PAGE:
Lucid Motors broke ground on its new electric vehicle plant in Casa Grande, Ariz., on Monday — the facility at which the company says it will start production on its electric sedan late next year.
The Newark, Calif., electric carmaker says it will begin production on its debut model, the Air sedan, in Arizona in December 2020. The vehicle is slated to have a 400-mile range, according to Lucid, and will cost more than $100,000. The Casa Grande site — halfway between Phoenix and Tucson — was selected out of 60 possible sites for manufacturing.
The company plans to manufacture 15,000 vehicles during its first full year of production in 2021.
"We believe that first of all, we need to get the quality spot on. So we'll have a very slow, very considered build up," Lucid CEO Peter Rawlinson told Automotive News. "It's not like turning the faucets on. This is not going to be binary. So we'll go through a curve of production volume."
Sales and marketing
In addition to Lucid ramping up for production and working on the factory, Rawlinson said it is also building up its sales and marketing stores to showcase the "very best, next-generation electric car" as a luxury brand manufactured entirely in the U.S.
Rawlinson, former chief engineer of Tesla's Model S, was named Lucid's CEO in April after being chief technology officer.
"[Customers are] driving race-proven electric vehicle technology," Rawlinson said of the Air sedan, noting Lucid's battery technology has been used for all 24 vehicles in the fifth Formula E race series.
"We're able to apply that learning from racing back into our Lucid Air car."
In addition to Rawlinson and Tse's work at Tesla, Lucid Motors in July also hired Peter Hochholdinger, Tesla Inc.'s former head of production at its Fremont, Calif., factory, as vice president of manufacturing.
Still, Rawlinson previously said that the company positions itself as being less of a competitor to Tesla than with luxury carmakers such as Audi or BMW.
The investment in the plant is happening in three phases, the first of which is approximately $240 million, according to Lucid. The factory is expected to generate 4,800 jobs over the next decade. Rawlinson said the company received state government incentives as a result of selecting Arizona for the site.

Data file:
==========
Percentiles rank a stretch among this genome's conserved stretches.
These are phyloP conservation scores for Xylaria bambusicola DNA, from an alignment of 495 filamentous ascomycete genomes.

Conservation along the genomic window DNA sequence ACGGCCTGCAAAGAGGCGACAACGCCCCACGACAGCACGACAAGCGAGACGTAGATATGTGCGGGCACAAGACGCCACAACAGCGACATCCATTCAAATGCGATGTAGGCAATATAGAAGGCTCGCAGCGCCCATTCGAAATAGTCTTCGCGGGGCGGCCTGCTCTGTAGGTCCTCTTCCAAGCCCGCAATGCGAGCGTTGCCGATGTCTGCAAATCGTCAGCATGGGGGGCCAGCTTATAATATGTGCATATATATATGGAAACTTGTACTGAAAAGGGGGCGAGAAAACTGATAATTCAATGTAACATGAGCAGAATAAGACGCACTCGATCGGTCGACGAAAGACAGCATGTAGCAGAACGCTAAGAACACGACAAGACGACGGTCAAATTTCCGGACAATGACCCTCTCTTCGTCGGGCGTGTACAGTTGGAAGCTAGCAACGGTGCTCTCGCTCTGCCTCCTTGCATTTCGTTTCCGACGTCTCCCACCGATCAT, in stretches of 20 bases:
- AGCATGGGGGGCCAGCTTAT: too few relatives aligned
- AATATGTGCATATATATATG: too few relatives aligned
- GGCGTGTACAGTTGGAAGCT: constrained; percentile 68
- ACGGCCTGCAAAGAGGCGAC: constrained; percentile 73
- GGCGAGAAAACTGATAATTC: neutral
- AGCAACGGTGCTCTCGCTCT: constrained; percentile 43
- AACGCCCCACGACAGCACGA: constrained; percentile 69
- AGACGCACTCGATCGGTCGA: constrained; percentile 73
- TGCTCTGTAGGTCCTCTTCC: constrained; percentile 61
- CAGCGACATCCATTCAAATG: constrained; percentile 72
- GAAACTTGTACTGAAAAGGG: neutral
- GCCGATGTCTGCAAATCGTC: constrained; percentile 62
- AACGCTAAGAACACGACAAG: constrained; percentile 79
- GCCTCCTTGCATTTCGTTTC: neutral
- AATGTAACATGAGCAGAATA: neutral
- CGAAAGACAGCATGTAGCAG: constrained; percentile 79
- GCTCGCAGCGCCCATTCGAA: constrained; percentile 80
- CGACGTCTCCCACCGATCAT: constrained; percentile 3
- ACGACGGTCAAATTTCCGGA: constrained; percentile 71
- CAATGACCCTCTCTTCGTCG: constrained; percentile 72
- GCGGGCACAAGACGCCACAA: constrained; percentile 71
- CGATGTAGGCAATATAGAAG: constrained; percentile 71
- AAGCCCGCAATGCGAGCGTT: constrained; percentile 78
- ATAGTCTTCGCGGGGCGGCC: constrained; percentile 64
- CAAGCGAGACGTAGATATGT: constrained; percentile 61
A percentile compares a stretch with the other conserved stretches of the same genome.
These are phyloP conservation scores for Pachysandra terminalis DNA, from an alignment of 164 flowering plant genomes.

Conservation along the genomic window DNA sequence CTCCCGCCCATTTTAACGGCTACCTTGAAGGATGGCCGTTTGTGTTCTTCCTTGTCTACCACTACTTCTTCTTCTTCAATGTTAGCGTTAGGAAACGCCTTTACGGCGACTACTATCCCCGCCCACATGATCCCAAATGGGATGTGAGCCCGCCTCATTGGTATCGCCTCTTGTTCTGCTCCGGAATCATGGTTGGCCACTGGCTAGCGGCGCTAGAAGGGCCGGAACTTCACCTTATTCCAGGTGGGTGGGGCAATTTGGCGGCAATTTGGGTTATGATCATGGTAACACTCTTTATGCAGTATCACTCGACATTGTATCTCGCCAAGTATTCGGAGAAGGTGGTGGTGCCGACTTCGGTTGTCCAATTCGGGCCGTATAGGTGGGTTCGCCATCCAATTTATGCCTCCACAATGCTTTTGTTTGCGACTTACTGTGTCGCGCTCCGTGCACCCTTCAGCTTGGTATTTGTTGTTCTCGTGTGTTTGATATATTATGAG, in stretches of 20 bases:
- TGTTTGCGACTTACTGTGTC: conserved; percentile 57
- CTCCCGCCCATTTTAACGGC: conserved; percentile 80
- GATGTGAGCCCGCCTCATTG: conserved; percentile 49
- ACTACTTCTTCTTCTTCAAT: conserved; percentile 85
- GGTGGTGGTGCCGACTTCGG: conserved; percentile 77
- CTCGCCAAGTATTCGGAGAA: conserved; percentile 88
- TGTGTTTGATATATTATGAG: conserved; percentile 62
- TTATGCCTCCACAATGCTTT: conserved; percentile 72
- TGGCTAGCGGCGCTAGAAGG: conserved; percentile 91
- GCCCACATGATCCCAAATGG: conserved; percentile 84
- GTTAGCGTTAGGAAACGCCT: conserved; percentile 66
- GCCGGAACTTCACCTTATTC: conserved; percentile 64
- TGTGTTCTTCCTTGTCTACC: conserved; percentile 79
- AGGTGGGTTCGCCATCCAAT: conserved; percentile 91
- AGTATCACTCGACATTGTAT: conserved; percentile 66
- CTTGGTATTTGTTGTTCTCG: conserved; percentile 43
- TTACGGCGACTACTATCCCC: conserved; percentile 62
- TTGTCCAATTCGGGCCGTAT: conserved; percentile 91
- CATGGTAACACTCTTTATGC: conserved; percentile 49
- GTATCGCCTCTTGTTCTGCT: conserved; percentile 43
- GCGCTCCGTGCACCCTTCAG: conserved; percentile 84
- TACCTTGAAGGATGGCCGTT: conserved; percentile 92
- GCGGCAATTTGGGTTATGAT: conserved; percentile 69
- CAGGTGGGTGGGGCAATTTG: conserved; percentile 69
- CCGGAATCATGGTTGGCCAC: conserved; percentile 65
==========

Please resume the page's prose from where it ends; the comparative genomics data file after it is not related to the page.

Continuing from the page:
As 2020 approaches, however, traditional automakers and other electric vehicle entrants have been getting more ambitious regarding their EV product pipelines, with more than 100 expected over the next three to five years.
"We believe we've got the best electric powertrain in the world, because that's what differentiates us. We are an electric powertrain technology company, not just the battery," Rawlinson said.
"We've developed our own motor technology, which we believe is absolutely world class. We don't believe anyone else has got the advanced motor technology or power electronics inverter technology [that we do]."
Rawlinson said that previous reports of Lucid's talks with automakers about potentially sharing its EV technology and plans to go public in a few years were still part of discussions about the company's business strategy, but that it needs to be "laser-focused" on getting the Air to market first.
"We have these world-class powertrains, which I think is scalable for volume and performance. And I think that does suit applications for other automakers," Rawlinson said.
Commenting on the recent Cybertruck unveiling by his former employer, Tesla, Rawlinson said a truck might not be far from his areas of interest.
"I'd love Lucid to do a truck, and with our powertrain, we could take that to another level because, you know, everyone talks about range," Rawlinson said. "Let's not talk about range. Let's talk about efficiency. The smart range that's making a car, having incredible range with the smallest possible battery pack. It's not about the pack. It's about how you use the energy in it."